Formally wrap up and evaluate the work. This is one of the most neglected elements of volunteer organizing. Volunteers should know exactly what constitutes a completed job, and they should receive feedback on how it went, and given an opportunity to evaluate what went well and what lessons were learned. When work trails off or ends in chaos, volunteers may leave with the impression that league work is a compounding, messy ordeal that is more than they bargained for. When work has a definite end point and sense of completion, it really boosts morale and trust among volunteers, who also need to budget their own time and priorities to fit in league work.
Recruit NEW volunteers rather than burning out the active volunteers
Our league has a tendency to run newer skaters and promising volunteers into the ground. We have taken for granted people who have a high drive to volunteer with the league. This happens because leadership does not always invest the time to recruit and train newer people who are perfectly capable, but are not necessarily waving their hand saying “Pick Me!”. It also creates the self-fulfilling prophecy that “only 20% of the league does 80% of the work”
Here are some committee-killing and volunteer repelling habits which you may recognize:
- Over-utilization: Attempt to recruit someone who already has an established job in one committee to do a high-volume job in an unrelated committee
- Hitting up the wrong people: Recommending or attempting to recruit former committee or pillar heads, or people who previously did the job, but are no longer part of the committee (especially if they were burned out)
- Substitution: Doing a job yourself that should have been delegated out, but it’s “faster” or “easier” to complete the job yourself than include someone new and provide guidance
- Enabling: Allowing people to over-commit to committee jobs without stepping in to recruit new people to do the jobs and spread out the work
- Waiting until last minute: Not planning their resource needs in time to find qualified and appropriate volunteers, resulting in substitution (see above) or compounding work
The idea that it’s faster and easier to do something yourself rather than train someone is an illusion and a myth. Any time saved now will become compounded work later, especially when committees get transferred from one head to another, or if someone burns out and leaves.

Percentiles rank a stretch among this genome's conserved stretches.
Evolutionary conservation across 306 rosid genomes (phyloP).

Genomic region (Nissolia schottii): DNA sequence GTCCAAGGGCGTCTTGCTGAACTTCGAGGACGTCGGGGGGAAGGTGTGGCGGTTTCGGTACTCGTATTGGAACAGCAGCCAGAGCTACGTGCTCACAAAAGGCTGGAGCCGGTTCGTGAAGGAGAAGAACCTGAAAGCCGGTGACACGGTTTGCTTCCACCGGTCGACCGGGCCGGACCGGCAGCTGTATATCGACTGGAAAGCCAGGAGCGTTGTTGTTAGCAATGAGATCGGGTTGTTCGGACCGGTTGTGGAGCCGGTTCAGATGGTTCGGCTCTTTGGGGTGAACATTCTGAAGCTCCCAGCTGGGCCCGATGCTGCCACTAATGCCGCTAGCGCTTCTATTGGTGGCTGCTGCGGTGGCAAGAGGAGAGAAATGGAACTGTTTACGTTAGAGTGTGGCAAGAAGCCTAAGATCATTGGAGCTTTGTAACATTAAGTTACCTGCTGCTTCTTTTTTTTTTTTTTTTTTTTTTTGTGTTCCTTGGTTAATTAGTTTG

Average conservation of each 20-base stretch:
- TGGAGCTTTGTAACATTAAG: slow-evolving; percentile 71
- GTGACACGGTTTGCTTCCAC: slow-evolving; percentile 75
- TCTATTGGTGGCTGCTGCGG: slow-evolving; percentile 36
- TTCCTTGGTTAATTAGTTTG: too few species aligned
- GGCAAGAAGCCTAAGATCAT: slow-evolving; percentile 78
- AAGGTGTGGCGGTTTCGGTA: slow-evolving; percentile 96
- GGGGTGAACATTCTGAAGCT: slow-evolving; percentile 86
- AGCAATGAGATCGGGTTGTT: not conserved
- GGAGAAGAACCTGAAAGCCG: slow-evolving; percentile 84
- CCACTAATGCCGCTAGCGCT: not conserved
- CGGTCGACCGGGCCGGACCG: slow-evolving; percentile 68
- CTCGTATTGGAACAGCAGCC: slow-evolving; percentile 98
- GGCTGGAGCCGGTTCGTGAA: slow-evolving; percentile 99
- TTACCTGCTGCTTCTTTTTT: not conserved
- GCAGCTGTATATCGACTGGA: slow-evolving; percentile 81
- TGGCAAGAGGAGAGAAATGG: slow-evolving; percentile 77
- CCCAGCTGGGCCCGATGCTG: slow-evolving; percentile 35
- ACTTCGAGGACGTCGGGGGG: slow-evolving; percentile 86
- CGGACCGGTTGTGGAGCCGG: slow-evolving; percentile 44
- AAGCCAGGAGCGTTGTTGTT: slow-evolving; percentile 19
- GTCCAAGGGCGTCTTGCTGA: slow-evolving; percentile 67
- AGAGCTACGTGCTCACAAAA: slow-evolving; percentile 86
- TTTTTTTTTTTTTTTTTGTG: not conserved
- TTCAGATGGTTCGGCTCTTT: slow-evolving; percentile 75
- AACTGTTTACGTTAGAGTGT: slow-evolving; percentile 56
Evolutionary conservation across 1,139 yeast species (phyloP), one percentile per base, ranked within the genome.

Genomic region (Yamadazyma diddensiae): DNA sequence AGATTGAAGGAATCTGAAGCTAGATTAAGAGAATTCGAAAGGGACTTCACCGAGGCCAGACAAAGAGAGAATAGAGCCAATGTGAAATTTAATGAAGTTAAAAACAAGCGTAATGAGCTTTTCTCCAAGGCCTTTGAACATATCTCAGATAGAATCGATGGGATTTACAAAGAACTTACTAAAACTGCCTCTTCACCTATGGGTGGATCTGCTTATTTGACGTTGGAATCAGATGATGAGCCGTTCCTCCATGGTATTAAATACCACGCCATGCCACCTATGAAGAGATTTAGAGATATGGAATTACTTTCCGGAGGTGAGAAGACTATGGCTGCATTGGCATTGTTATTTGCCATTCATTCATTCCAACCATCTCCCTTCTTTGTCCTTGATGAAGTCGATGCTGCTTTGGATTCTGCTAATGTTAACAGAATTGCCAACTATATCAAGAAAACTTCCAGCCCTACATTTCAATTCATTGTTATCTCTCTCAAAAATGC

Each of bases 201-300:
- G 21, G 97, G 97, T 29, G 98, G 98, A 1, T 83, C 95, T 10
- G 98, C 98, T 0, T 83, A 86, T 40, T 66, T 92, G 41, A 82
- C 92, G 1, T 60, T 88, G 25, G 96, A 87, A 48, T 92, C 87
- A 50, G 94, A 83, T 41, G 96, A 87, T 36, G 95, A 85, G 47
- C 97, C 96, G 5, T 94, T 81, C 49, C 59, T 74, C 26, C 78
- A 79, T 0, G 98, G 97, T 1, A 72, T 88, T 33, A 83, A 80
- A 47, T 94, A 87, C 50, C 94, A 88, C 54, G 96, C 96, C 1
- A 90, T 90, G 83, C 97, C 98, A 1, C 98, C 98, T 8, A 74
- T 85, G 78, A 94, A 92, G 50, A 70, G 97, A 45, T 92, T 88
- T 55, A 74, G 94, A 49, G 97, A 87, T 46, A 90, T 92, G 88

Tips for good delegation habits
- Immediately provide orientation to your new recruit(s). Even if you don’t have an entire plan laid out, at least provide an outline (in writing) of what to expect, a list of where to find resources or more info, and copy them on e-mails, even if they aren’t participating in the specific work yet
- When assigning work, provide your volunteers (in writing, if possible):
- Exactly what the project is
- When does it start and when does it END
- A list of milestones or tasks to complete (that can be tracked by the volunteer)
- Who to contact if they get stuck, lost, or need to bail for whatever reason
- Periodically check in with your volunteers! Ask them if they need help, if they have questions, and what they have completed so far
- If you are hearing a lot of silence or something is not getting done after you’ve delegated the job, you need to intervene quickly. Either the person needs more direction, or they can’t complete the job and need someone to cover. Unpaid volunteers are often reluctant to speak up if they are struggling, so it’s up to you to stay on top of it
- Your volunteer is only responsible for exactly what they agreed to do. If you need to add more to their plate, ASK first. Do not push more responsibilities their way without consent, or the quality of work will decline and they won’t want to work with you anymore
- Remember to thank the volunteer for their work, and recap what they did well, and share “lessons learned” with them.
Thank you for reading. May you have a super productive season with lots of teamwork and zero burnout!